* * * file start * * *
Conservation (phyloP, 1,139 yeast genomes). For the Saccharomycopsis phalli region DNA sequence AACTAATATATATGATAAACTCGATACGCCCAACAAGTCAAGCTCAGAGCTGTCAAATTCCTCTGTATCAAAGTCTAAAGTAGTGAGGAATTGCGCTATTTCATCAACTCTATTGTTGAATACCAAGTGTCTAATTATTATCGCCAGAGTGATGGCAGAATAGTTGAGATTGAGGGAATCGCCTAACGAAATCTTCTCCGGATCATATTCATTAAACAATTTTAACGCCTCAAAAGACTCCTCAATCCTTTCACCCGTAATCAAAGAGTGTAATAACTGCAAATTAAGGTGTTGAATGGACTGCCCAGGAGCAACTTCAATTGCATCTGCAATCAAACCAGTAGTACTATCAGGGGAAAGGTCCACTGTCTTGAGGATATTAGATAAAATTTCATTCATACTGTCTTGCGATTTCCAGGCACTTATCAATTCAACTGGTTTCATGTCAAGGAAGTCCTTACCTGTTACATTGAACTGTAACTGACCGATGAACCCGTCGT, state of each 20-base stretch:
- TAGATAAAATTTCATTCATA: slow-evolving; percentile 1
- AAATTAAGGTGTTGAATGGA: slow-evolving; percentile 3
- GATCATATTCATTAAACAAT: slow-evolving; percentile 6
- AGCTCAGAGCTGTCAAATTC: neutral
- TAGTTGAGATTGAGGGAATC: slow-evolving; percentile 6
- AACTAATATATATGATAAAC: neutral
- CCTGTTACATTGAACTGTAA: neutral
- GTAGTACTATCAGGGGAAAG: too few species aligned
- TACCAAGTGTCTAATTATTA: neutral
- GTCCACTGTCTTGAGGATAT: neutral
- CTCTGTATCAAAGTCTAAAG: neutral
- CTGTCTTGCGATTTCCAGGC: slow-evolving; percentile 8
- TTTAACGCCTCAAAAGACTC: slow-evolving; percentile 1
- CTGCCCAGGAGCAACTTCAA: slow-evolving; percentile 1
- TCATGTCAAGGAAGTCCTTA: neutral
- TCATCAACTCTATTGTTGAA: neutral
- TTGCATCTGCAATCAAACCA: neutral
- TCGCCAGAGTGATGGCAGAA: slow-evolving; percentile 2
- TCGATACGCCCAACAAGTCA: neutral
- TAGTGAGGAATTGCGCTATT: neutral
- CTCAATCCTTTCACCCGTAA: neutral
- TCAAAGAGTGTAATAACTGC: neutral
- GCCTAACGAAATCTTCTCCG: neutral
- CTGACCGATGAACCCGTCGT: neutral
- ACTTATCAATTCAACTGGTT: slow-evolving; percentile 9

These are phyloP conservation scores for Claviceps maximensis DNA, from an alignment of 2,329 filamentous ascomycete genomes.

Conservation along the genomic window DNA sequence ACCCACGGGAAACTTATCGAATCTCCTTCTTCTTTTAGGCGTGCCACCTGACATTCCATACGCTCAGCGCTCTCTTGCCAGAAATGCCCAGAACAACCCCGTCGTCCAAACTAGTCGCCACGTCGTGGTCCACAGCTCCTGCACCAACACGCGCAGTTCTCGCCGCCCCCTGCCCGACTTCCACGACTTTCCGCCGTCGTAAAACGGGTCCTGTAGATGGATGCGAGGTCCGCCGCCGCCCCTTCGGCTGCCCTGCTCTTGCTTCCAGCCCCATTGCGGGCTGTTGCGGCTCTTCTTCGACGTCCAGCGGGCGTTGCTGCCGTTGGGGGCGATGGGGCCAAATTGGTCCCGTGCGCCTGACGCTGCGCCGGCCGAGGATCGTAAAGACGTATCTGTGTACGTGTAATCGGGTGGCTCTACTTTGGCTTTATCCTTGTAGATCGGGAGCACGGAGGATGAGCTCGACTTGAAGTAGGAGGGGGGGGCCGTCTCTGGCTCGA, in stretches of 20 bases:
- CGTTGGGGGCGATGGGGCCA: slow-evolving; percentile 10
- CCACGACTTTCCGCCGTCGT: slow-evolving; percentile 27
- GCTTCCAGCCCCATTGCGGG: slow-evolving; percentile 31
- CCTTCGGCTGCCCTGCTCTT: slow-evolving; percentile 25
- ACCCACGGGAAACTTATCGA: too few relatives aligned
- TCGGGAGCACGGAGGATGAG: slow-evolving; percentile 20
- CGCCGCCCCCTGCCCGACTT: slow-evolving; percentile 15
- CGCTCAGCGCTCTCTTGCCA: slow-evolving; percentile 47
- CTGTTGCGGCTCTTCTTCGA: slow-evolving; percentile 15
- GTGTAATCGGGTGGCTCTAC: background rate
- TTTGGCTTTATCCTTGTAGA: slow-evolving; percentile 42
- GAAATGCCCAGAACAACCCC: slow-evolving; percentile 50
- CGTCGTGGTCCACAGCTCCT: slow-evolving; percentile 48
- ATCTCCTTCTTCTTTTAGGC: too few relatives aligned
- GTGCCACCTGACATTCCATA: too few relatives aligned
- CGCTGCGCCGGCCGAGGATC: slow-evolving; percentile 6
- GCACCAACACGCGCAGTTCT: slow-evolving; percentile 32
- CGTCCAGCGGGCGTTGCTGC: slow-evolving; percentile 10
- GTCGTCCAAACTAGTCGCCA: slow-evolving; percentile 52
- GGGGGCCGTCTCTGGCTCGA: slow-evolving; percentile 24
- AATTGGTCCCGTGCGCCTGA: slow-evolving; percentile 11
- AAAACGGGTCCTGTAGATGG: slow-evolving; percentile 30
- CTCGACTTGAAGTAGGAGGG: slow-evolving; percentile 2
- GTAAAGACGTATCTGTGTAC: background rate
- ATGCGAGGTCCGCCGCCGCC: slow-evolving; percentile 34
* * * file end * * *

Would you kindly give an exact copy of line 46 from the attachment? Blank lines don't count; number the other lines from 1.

- CGTCCAGCGGGCGTTGCTGC: slow-evolving; percentile 10